As George Phillips' family farm modernised, the disused barns that once housed bulls, hay and wooden carts risked falling into dilapidation. Calling upon local design hero Pippa Paton - whose style mixes the Stockholm-Scandi aesthetic with a splash of Soho Farmhouse and the centre pages of Architectural Digest - together they pulled the derelict 19th-century barns back from the brink, transforming then into five plush, countryside crash pads.
Unlike other self-catering properties in the Cotswolds with paisley-print wallpaper and gimmicky photographs of sheep, Bibury's nos to the farm are subtle. A milk float is filled with fresh flowers; a studded barn door upcycled into a coffee table; sheepskin rugs are draped nonchalantly over dining-room chairs. It's as modern as it is rustic and as homely as it is immaculate. Turning the key to one of Bibury's barns is like scooping up Mayfair and Park Lane in a heated game of Monopoly - you'll feel equally as smug when the DM's come flooding in requesting to know where you're staying. Pat on the back for having such good taste.
In addition to the modern-rustic interiors that'll make you want to take a sledgehammer to your flat-pack furniture at home, Bibury Farm Barns offers a concierge service, pillow menus and from-the-farm breakfast hampers bursting with produce - the eggs were so fresh I could practically hear the hens clucking. Forget home-away-from-home, this is like occupying your own boutique hotel. Except it's sans stuffy staff and, more importantly, sans other guests.
On our stay, we opted for the Cart Shed, which sleeps six, although I would have been happy with any of them - they're all as spectacular as each other and really the decision comes down to how many beds you'll need. If I'd been going the whole hog and hosting the next multigenerational getaway, then I'd have booked out the whole estate to accompany up to 38 guests across the five barns.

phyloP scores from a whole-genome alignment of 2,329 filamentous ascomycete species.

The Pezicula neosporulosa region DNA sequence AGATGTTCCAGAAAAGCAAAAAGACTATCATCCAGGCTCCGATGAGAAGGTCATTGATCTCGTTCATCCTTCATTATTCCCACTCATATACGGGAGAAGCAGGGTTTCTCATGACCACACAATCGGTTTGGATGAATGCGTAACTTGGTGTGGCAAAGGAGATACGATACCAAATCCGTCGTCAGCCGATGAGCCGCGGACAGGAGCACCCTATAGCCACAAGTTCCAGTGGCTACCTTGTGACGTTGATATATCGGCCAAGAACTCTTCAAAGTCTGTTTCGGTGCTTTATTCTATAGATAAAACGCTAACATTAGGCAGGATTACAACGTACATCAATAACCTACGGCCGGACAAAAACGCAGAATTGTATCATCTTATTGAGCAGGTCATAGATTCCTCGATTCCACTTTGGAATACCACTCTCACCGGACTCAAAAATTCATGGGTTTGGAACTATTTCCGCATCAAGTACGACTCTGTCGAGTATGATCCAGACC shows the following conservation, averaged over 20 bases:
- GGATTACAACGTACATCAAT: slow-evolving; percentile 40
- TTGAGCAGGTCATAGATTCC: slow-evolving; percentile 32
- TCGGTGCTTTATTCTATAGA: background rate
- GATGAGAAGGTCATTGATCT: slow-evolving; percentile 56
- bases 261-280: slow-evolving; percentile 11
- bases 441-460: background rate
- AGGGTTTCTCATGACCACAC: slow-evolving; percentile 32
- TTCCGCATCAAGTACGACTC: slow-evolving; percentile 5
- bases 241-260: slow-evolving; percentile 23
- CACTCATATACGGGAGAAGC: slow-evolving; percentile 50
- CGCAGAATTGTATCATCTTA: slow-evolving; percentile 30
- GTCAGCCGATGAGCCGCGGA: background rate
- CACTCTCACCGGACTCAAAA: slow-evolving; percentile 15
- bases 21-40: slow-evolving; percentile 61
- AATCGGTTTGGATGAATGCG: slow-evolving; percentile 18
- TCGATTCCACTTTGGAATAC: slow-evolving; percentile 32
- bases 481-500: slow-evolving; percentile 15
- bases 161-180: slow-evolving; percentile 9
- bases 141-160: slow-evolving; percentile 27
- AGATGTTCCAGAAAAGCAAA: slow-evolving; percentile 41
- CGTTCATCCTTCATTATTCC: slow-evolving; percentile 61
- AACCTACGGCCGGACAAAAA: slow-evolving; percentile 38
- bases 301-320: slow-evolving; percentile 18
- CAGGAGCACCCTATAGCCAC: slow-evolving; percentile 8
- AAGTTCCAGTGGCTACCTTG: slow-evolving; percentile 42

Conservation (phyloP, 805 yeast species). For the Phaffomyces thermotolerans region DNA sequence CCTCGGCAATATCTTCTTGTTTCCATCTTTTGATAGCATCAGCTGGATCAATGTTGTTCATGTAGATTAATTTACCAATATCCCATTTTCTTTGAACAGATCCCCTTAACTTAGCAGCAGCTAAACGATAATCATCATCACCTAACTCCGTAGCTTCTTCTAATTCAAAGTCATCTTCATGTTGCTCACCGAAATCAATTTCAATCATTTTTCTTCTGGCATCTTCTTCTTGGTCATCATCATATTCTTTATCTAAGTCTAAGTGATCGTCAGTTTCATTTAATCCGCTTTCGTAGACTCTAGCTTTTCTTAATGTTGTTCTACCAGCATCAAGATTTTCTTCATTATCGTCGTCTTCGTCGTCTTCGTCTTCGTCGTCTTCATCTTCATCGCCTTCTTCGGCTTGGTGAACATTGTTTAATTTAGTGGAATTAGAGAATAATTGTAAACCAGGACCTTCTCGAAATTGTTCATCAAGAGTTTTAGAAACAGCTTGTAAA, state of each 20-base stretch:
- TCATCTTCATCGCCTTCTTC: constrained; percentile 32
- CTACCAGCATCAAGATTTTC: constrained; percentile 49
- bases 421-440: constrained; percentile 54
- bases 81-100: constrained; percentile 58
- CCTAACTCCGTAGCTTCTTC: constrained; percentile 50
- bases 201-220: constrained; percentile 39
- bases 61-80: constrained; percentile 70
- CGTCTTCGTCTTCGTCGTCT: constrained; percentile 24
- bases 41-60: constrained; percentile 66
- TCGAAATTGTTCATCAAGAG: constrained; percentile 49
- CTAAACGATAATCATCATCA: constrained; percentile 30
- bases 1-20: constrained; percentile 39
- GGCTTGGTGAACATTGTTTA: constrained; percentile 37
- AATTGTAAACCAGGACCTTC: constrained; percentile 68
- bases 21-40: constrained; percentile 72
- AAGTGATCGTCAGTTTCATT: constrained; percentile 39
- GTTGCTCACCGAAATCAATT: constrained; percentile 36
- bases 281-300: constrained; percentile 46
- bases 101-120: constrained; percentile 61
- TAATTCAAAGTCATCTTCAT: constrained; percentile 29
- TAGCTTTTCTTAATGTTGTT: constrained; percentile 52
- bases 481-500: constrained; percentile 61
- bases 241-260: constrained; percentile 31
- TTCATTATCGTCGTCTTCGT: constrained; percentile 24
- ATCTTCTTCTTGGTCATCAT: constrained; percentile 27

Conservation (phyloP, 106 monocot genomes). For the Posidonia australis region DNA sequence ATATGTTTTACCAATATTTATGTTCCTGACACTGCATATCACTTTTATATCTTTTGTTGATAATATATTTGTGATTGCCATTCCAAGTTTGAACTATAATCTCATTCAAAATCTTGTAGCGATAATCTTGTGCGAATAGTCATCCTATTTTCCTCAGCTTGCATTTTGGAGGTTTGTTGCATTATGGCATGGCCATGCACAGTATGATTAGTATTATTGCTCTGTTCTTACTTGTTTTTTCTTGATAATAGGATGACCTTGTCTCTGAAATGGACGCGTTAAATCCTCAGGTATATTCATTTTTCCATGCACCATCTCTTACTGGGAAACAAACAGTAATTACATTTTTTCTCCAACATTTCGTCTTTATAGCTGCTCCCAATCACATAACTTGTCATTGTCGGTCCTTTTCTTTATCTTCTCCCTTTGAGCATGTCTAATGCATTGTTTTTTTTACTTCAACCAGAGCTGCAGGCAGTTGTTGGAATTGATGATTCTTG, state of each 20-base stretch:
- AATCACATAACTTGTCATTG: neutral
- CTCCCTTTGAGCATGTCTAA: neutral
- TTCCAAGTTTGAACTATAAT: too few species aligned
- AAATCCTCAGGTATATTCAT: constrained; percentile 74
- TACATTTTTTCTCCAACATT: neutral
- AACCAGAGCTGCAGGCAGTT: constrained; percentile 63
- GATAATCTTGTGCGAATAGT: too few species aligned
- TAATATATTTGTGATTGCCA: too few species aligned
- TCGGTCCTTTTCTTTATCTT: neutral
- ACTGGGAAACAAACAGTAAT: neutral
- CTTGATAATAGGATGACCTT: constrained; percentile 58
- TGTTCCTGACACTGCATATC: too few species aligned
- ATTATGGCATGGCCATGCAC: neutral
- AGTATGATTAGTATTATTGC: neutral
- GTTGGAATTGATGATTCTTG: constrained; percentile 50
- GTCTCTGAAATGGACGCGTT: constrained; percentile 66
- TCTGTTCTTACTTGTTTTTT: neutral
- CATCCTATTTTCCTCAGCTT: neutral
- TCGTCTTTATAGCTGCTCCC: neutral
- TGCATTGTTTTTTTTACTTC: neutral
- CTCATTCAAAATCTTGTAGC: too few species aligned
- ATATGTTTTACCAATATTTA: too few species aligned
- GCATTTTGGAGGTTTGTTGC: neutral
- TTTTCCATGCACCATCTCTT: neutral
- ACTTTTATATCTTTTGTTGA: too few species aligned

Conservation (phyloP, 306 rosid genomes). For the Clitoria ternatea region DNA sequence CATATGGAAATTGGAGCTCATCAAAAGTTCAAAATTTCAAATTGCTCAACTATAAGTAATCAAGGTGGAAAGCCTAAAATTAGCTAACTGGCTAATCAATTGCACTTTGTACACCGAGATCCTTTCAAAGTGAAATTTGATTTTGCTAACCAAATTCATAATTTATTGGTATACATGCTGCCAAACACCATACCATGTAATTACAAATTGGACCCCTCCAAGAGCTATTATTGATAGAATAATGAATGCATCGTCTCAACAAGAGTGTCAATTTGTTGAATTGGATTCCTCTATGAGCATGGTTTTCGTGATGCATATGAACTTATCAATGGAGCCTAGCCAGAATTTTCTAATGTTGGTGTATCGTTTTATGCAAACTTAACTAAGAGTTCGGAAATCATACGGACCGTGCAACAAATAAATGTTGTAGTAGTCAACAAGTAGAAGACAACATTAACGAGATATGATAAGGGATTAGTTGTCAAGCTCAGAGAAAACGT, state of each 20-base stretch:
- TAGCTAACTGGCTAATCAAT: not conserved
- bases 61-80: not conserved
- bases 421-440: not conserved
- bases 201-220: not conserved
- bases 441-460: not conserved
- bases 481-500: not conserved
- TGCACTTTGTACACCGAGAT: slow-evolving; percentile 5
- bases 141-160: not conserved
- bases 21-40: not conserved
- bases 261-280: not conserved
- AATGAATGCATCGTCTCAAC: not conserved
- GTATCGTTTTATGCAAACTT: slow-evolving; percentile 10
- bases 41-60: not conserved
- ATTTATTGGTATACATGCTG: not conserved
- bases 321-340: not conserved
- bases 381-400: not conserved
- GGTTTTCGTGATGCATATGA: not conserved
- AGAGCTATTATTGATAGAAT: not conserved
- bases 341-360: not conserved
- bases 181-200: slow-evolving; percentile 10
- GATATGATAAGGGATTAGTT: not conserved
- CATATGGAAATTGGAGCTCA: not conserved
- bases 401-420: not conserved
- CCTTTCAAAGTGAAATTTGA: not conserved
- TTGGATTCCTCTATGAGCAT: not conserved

No, not rooms. Downstairs in the Cart Shed contains a whole master suite, a dressing room decorated in custard-cream-coloured Cotswold stone, a patio leading out to the walled gardens and a bathroom with a freestanding for-two bathtub and rainforest shower.
The attention to detail is remarkable throughout. Dressing gowns and matching slippers are hung in the wardrobes; a Roberts radio tuned in on the bedside table; the bedding has been custom-made by a local husband-and-wife team using high-grade Egyptian cotton and silk blended especially for Bibury. And, as a tribute to what once stood on the patch of land, photographs of the site pre-Pippa Paton are hung on the walls.
Don't panic if you weren't fast enough to call shotgun; upstairs you'll find two en-suite rooms - one with a bath - the same 40-wink inducing bedsheets, lavender-laced 100 Acres toiletries and views across the gardens and countryside. There's really not a dud room in the whole estate.
We pressed pause on aimlessly scrolling Netflix and made a beeline for the board games stacked up in the corner. Scrabble, Monopoly and a pack of cards to (cheat) your way through "go fish" can be found in every barn - as can kindling, matches and enough chopped wood to last you a week.